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Dietary Reference Intakes for Vitamin A, Vitamin K, Arsenic, Boron, Chromium, Copper, Iodine, Iron, Manganese, Molybdenum, Nickel, Silicon, Vanadium, and Zinc
achieved in animals, despite major reduction in the activity of these molybdoenzymes. Rather, molybdenum essentiality is based on a genetic defect that prevents sulfite oxidase synthesis. Because sulfite is not oxidized to sulfate, severe neurological damage leading to early death occurs with this inborn error of metabolism (Johnson, 1997). Further support for an essential metabolic role for molybdenum relates to amino acid intolerance in a patient who received long-term total parenteral nutrition without molybdenum (Abumrad et al., 1981). The intolerance, which was probably due to abnormal sulfur amino acid metabolism, was reversed with intravenous repletion of ammonium molybdate.
Physiology of Absorption, Metabolism, and Excretion
The high efficiency of molybdenum absorption over an extensive range of intakes suggests that molybdenum absorption is a passive (nonmediated) process. The competitive inhibition of molybdenum uptake by sulfate that has been observed in rat intestines suggests a carrier may be involved. The mechanism of molybdenum absorption (transcellular or paracellular transport) and the location(s) within the gastrointestinal tract responsible for absorption have not been studied (Nielsen, 1999). Molybdenum concentrations in whole blood vary widely but average about 5 nmol/L (Versieck et al., 1978). Protein-bound molybdenum constitutes between 83 and 97 percent of the total molybdenum in erythrocytes. Potential plasma molybdenum transport proteins include α-macroglobulin. Molybdenum retention may be conserved in part through formation of the molybdopterin complex. Urinary excretion is a direct reflection of the dietary molybdenum intake level (Turnlund et al., 1995a, 1995b). Stable isotope studies showing molybdenum retention at low molybdenum intakes and rapid excretion at high intakes suggest that the kidney is the primary site of molybdenum homeostatic regulation. However, widely different oral test doses of molybdenum, between 22 and 1,490 μg/day, resulted in only a small difference in absorption of 88 and 93 percent, respectively. The source of fecal molybdenum is not clear, but could include biliary molybdenum (Nielsen, 1999).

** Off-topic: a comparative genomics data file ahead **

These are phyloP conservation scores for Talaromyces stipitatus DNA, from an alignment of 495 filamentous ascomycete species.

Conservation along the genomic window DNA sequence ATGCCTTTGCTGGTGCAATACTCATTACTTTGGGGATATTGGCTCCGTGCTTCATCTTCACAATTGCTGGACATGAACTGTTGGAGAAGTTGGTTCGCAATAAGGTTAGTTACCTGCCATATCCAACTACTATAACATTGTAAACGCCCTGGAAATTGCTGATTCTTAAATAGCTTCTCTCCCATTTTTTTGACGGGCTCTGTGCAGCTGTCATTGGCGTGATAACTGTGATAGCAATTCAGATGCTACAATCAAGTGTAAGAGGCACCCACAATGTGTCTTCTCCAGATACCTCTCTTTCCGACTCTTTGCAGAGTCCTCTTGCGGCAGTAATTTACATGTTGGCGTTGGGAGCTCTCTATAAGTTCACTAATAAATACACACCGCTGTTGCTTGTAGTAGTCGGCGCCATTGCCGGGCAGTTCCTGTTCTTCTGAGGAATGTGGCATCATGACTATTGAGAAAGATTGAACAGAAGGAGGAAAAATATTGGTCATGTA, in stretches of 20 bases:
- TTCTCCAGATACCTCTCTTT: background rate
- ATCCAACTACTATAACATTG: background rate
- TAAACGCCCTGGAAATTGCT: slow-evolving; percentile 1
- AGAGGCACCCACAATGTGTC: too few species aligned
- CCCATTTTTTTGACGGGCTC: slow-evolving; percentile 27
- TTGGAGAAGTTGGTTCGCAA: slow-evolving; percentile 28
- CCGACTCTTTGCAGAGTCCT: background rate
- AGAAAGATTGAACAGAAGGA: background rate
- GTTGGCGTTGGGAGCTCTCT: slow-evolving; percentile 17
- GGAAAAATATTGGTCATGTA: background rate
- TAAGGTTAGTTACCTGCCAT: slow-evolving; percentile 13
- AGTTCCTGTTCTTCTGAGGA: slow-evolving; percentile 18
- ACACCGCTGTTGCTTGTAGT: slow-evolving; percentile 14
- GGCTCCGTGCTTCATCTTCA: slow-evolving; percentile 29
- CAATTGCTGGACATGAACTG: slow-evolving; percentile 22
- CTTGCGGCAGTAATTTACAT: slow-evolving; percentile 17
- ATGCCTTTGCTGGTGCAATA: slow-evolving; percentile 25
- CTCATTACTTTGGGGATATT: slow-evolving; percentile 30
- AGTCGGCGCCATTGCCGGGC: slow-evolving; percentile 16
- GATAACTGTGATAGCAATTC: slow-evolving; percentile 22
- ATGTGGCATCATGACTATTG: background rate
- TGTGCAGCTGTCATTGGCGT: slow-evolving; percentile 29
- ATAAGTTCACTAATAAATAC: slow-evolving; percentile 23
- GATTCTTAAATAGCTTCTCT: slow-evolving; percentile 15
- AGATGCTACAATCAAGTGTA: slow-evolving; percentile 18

Clinical Effects of Inadequate Intake
Molybdenum deficiency has not been observed in healthy people. A severe metabolic defect, molybdenum cofactor deficiency, had been identified in 47 patients by 1993. The disease results in defi-